Forget about the possibility of a second stock market crash. One of the biggest investment traps out there that threatens to ruin your chances of retiring in comfort is actually the humble Cash ISA, not the stock market.
You can be forgiven for thinking that cash accounts are the ultimate safe haven in times of financial market volatility like these. On one level this makes some sense. Unless the bank or building society in which your money is deposited goes bust, then your capital is totally secure. And even in that unlikely event, savers can rest easy in the knowledge that the first £85,000 in their Cash ISA is protected under the Financial Services Compensation Scheme.
Cash ISA concerns
When saving or investing though, you don’t need to just consider what your capital is worth today. You need to think about what the value of your savings will be in years to come. In this regard there are fewer mistakes you can make than by locking you money up in a Cash ISA.
One problem is that the value of your cash in real terms (once you factor-in the effect of inflation), will steadily decline over time. Secondly, even discounting the inflationary effect, interest rates of around 1% are hardly likely to generate the sort of returns that Cash ISA savers will be hoping for.
As Maike Curie, an investment director at Fidelity International, comments: “With interest rates at record lows, and the very real prospect of negative rates, leaving your hard-earned savings in a Cash ISA instead of the stock market may end up meaning far less growth over the long term.”
Can you get better returns elsewhere?
This is one of the reasons I prefer to invest for my retirement by using a Stocks and Shares ISA rather than the cash equivalent. I own a Cash ISA as well, but use this only to hold cash in an emergency, or to temporarily hold money before making certain larger purchases.
Why would I choose to do anything else? Like a Cash ISA, my stocks and shares product shields the returns on my capital from the grasp of the taxman. But using the money I put aside to buy equities, instead of it just laying dormant, can allow me to possibly make — over a long-term time horizon — an average annual return of up to 10%.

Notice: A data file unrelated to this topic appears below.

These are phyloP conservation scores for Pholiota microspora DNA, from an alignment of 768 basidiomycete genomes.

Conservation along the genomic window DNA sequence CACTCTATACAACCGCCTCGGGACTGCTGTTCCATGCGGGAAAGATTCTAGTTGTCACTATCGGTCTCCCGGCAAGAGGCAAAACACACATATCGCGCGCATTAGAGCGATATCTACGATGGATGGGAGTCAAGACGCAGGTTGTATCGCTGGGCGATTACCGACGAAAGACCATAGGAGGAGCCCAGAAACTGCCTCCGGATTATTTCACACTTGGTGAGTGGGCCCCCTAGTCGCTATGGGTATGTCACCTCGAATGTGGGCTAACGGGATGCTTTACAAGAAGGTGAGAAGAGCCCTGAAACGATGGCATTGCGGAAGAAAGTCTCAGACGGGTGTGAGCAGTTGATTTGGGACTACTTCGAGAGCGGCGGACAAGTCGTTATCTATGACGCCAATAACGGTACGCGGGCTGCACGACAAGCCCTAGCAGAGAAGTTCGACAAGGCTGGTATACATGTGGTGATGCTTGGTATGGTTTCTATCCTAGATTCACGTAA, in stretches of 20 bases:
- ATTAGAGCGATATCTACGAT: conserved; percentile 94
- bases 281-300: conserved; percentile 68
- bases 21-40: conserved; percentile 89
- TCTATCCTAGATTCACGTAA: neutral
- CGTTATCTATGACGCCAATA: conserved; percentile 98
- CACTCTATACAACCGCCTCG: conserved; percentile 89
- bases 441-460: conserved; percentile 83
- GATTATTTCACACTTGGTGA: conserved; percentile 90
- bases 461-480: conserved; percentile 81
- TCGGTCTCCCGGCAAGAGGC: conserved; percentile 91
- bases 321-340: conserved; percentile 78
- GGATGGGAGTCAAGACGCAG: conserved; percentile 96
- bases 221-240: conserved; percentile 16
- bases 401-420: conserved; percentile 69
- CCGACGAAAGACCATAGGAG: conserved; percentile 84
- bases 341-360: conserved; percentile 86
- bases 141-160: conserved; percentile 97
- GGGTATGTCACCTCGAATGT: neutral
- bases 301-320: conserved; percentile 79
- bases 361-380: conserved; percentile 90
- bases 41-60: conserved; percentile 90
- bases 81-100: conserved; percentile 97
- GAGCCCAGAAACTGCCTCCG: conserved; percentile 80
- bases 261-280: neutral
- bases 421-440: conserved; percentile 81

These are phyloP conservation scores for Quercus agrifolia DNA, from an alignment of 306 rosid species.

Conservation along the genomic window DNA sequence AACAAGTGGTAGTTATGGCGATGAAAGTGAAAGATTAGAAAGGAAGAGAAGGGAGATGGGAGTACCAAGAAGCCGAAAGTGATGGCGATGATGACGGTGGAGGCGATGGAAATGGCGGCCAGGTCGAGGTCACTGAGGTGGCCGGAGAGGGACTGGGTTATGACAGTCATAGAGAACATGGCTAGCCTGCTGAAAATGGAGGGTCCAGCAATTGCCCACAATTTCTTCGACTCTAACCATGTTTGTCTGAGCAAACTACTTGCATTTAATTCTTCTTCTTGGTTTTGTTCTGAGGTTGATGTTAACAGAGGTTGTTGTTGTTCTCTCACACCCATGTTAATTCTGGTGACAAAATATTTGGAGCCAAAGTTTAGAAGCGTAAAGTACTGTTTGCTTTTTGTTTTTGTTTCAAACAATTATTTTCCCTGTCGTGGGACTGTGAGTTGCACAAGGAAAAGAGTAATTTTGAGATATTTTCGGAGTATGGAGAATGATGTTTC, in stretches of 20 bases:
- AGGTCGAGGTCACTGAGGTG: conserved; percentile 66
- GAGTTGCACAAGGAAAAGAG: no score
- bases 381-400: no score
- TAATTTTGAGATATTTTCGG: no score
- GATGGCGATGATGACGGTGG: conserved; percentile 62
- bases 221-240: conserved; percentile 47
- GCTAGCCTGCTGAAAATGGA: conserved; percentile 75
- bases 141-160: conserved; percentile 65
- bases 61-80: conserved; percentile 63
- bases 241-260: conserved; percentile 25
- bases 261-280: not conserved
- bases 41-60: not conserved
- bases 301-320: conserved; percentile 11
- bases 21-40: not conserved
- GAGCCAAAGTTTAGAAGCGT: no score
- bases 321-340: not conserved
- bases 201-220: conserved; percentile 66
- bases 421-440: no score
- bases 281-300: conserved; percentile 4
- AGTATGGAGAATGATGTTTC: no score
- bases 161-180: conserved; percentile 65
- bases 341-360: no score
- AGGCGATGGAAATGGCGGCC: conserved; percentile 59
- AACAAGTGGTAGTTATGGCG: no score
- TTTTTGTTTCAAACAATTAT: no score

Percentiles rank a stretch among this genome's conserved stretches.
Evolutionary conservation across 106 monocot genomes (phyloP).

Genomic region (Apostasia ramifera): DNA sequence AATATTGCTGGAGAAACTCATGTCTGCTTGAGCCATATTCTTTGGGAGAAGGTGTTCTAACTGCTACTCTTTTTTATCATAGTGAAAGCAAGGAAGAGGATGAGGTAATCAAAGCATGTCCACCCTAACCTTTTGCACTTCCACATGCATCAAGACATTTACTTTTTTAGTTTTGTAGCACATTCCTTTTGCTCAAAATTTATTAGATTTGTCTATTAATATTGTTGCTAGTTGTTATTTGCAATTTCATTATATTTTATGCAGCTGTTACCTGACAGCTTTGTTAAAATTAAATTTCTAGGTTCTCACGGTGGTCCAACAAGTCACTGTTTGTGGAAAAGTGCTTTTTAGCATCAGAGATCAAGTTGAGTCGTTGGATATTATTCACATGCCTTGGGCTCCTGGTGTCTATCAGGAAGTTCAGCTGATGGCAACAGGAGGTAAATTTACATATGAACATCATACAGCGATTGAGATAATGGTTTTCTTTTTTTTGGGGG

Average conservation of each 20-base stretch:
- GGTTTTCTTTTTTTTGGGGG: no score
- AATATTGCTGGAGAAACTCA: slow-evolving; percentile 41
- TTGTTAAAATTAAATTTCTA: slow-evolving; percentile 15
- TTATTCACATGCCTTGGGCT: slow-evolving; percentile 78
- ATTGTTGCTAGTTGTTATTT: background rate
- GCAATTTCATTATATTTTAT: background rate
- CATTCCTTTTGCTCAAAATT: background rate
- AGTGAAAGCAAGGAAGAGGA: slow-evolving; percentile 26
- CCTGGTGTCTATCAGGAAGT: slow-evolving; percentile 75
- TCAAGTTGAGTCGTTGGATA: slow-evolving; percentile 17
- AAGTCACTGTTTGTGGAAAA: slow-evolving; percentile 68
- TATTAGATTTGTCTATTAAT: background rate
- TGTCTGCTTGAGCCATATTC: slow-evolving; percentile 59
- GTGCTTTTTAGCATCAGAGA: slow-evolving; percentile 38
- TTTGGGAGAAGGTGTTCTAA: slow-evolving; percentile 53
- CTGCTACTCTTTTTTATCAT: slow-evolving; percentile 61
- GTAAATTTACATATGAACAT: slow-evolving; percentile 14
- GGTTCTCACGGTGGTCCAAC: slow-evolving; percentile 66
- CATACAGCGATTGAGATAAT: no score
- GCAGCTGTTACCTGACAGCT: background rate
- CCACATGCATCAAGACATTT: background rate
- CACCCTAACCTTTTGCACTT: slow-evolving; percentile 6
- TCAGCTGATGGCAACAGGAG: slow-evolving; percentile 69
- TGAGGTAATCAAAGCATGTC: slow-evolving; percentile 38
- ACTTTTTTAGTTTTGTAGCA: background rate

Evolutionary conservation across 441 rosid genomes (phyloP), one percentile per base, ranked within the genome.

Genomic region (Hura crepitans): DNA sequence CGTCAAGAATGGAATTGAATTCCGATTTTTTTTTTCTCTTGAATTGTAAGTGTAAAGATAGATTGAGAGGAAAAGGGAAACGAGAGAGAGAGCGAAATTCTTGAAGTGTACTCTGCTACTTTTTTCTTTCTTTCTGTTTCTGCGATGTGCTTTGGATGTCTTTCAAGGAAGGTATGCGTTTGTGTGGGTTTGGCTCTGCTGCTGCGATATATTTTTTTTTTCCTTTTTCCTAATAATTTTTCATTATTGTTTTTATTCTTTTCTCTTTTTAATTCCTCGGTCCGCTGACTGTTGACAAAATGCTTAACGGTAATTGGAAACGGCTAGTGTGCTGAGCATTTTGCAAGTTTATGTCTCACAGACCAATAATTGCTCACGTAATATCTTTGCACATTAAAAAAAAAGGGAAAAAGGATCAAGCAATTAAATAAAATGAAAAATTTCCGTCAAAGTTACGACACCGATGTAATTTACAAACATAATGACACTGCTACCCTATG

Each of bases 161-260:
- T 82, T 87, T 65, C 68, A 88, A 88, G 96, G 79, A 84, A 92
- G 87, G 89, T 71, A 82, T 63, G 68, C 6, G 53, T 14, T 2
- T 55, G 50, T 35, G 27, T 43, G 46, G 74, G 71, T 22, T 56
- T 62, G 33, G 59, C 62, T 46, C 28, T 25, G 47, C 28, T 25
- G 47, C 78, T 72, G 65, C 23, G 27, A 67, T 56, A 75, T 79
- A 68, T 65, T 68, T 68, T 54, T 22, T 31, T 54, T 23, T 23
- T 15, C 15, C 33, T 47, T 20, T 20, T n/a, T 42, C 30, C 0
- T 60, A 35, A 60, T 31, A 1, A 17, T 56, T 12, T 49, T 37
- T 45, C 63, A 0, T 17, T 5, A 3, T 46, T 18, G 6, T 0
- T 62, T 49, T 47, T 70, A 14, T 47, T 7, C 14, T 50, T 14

Of course, such returns aren’t guaranteed. That’s why some people prefer to park their dough in something like a Cash ISA. But studies show that returns in this sort of area are more than achievable. Some Stocks and Shares ISA investors manage to do even better by making a cool million or more. How many savers have you heard of who become millionaires by investing their money solely in a cash account?
The recent stock market crash provides a great opportunity for you and I to turbocharge returns on our hard-earned cash. There are plenty of shares on the FTSE 100 alone that are trading far too cheaply following the recent meltdown, firms with strong balance sheets and bright profits outlooks. And they certainly provide investors with a better way to try to get rich and retire early than low-paying Cash ISAs do.
Royston Wild has no position in any of the shares mentioned. The Motley Fool UK has no position in any of the shares mentioned. Views expressed on the companies mentioned in this article are those of the writer and therefore may differ from the official recommendations we make in our subscription services such as Share Advisor, Hidden Winners and Pro. Here at The Motley Fool we believe that considering a diverse range of insights makes us better investors.